|Now imagine the cross is a pole, and she's a chasm. Image found HERE.|
At its heart, an RPG (or really any game) is just a collection of mechanics hiding underneath a layer of fluff. In an old school world, simplicity and, to some degree, minimalism is important - that means getting as much mileage as possible from the rules you have, so that you can avoid creating new rules. One rule mechanic that doesn’t get used enough, I think, is the Turn Undead table.Well ... let me rephrase that. It gets used all the time when people are turning undead, but the rule concept itself could probably be used to do more than just turn undead.
What follows are a few ideas for how you can tweak the Turn Undead table.
1. Alternate Targets
I've used the basic concept of "turning" in my games and unhinged it from the undead. The beastmaster class I wrote, for example, can turn animals. I meant it as a means of representing Tarzan's ability to cow animals and send them packing without having to necessarily fight them. In Grit & Vigor, I played with the idea of letting the dreadnought (a sort of big, scary guy archetype ... think Mr. T) use a table like that to frighten low-level NPCs, or at least stun them into inaction. I'm picturing Mr. T walking into a room and glaring at the thugs while he and the A-Team walk through unscathed, nobody daring to mess with them.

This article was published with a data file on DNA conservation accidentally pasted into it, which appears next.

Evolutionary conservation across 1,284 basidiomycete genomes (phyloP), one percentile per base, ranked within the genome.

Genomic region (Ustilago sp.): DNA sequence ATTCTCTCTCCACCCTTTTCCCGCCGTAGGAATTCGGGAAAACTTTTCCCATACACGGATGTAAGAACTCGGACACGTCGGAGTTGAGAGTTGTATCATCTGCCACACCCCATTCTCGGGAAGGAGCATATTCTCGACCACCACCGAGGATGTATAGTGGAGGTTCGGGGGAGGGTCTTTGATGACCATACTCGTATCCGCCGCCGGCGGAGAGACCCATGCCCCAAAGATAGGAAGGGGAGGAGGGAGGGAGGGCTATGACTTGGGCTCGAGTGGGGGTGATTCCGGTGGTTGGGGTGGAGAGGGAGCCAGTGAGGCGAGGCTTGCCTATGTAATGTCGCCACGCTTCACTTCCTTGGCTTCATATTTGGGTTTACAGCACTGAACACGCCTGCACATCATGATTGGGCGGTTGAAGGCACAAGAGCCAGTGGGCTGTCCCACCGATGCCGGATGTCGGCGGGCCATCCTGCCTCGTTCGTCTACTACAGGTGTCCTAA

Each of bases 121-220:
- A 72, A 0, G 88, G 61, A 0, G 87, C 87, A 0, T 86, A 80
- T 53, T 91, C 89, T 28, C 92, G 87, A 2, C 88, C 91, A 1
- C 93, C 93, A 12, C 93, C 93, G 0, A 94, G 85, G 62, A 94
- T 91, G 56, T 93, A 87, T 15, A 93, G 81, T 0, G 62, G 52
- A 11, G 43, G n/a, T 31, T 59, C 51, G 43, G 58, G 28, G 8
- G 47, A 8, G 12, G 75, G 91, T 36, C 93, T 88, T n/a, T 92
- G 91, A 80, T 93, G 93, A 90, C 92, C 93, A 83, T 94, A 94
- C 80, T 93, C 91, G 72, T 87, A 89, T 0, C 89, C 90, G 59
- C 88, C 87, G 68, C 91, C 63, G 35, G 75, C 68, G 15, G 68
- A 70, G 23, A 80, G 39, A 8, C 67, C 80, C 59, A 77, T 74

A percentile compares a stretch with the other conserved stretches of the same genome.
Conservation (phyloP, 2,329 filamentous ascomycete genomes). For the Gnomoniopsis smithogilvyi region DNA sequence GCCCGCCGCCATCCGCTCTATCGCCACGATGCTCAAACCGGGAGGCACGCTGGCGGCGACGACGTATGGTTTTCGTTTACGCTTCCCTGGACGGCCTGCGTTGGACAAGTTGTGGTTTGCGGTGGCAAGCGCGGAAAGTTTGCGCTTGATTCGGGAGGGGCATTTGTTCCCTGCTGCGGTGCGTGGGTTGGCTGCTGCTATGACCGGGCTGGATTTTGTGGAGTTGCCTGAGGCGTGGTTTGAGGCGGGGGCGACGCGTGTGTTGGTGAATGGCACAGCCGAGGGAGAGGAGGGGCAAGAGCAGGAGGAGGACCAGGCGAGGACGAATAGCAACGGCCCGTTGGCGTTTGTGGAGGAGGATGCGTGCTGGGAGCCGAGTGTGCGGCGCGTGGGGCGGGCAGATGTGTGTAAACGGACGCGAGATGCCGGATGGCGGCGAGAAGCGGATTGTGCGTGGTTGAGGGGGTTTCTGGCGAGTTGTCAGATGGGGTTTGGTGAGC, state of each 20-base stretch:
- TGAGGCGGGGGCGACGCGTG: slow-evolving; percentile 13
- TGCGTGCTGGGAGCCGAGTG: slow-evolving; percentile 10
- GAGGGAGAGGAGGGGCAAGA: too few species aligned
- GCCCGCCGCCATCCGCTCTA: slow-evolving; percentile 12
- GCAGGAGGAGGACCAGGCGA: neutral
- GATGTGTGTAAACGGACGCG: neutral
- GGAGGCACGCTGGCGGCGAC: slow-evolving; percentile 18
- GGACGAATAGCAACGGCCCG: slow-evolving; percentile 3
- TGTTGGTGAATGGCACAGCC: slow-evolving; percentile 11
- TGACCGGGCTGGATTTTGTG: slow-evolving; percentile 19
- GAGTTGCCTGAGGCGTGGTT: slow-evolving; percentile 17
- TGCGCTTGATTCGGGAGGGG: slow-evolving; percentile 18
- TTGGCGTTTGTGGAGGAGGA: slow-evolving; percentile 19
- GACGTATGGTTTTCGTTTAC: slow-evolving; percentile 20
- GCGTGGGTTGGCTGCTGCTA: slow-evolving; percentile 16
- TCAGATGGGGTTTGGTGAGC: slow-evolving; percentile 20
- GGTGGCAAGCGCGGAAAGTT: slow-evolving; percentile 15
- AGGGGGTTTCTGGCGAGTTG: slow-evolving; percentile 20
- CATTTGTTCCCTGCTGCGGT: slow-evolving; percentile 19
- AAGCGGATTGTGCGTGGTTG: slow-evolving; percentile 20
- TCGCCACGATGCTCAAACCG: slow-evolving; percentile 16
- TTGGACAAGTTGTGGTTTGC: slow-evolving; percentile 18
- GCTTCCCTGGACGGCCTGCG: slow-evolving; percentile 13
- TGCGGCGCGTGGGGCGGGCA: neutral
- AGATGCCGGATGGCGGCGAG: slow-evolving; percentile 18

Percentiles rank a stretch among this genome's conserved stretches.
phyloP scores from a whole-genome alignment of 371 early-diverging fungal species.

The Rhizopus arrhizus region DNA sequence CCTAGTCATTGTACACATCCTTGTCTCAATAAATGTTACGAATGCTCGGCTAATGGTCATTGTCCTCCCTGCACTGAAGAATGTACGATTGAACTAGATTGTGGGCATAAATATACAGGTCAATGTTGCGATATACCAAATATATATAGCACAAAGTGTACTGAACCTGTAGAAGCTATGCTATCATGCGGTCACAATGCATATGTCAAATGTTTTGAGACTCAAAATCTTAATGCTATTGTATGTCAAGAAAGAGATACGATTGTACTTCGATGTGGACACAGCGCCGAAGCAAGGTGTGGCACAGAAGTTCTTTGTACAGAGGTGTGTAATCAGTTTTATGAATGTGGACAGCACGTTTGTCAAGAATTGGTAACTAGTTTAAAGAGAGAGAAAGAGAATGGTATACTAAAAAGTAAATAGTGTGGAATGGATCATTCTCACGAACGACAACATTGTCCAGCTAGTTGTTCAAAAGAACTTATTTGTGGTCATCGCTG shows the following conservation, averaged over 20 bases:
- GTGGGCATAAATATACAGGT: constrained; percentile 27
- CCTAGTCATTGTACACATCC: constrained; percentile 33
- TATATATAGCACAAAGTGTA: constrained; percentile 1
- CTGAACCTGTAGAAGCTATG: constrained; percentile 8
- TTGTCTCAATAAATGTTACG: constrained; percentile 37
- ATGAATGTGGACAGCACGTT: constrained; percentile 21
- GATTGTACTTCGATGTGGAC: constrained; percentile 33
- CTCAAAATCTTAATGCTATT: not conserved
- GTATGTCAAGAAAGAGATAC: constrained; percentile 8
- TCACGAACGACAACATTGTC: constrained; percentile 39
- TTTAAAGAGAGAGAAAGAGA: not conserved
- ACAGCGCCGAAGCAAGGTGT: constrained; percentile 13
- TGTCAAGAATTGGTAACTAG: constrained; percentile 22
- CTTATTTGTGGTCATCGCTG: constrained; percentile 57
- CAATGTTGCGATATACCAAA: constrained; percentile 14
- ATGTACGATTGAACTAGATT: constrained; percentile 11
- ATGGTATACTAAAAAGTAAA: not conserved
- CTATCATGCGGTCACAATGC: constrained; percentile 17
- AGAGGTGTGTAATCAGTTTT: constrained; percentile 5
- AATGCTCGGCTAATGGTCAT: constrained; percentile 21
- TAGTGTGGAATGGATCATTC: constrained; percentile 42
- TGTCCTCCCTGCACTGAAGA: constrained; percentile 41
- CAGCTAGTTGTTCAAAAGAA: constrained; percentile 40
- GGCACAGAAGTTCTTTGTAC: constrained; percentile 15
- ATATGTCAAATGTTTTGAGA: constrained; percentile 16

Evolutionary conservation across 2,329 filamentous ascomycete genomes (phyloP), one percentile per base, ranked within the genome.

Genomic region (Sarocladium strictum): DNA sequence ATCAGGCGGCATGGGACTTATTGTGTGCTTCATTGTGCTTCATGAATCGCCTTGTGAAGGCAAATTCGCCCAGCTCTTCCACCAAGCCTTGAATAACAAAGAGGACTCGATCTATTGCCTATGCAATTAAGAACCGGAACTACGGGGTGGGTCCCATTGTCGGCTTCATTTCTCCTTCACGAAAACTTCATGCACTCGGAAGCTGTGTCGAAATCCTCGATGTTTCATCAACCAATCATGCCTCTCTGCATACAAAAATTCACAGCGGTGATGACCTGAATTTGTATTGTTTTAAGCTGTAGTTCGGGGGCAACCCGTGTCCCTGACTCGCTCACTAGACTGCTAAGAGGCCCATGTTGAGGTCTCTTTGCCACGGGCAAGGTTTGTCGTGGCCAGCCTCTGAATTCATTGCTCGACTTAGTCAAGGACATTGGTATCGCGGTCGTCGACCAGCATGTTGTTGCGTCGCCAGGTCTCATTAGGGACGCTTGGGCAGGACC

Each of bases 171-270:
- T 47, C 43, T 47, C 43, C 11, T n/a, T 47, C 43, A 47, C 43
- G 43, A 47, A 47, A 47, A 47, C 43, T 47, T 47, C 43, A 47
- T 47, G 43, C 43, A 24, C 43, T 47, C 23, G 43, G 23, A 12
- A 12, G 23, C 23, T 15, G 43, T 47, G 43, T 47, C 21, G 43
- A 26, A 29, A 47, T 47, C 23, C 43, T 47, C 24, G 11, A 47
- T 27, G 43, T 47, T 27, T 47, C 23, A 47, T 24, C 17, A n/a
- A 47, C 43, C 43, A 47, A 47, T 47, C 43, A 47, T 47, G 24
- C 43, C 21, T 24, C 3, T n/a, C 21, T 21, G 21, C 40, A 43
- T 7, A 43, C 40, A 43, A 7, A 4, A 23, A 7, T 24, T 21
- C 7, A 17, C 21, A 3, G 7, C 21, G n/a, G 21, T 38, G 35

What else can you turn?
Different alignments - perhaps a wretched villainous NPC can force good creatures away through a sort of self-righteous repulsion. Maybe a chaotic troublemaker has the ability to turn authorities, though in this case it would represent the troublemaker avoiding their notice rather than frightening them away.
Different creatures - if the beastmaster can turn animals, maybe a dragon slayer can attempt to turn dragons (probably only succeeding on the little ones). What about turning reptiles, or turning elementals, or turning specific creature types as a lesser special ability?
2. Alternate Effects
I already hit on this above, in the chaotic troublemaker using "turn undead" to avoid the notice of lawful creatures. You could also replace turn/destroy (and rebuke/command) with ...
Annoy/enrage (a jester class might use this)
Charm/control (or dominate, great for a succubus class)
Stun/confuse (a riddlemaster? Kirk dealing with computers?)
Maybe a swashbuckler can "turn blades" as a way to represent a lone swordsman confronted with a multitude of minor combatants. One swipe of his blade, and a random number of lesser swordsmen are "parried/disarmed".
I'm sure there are many other possible variations. Just think in terms of partial success/complete success, pick a class of targets, and you're done.
3. Alternate Function
The Elementalist class I wrote used a variation on the turn undead chart to cast spells. For the elementalist, the idea was that the magician was controlling elemental spirits and forcing them to create the magic effects on his behalf, so a turn undead table made sense.
You could further twist the Turn Undead table concept to entertain crowds, convert heathens or solve conundrums. How about turning spells, using the Turn Undead mechanic as a counterspell mechanic.
In fact, the Turn Undead table could probably serve as a general task resolution mechanic - rate the difficulty of a task from 1 to 10 (or skeleton to vampire - "Gee Bob, that chasm's a real vampire - are you sure you want to try to jump it?) and roll the dice.
Just a few ideas for getting the most out of your chosen ruleset.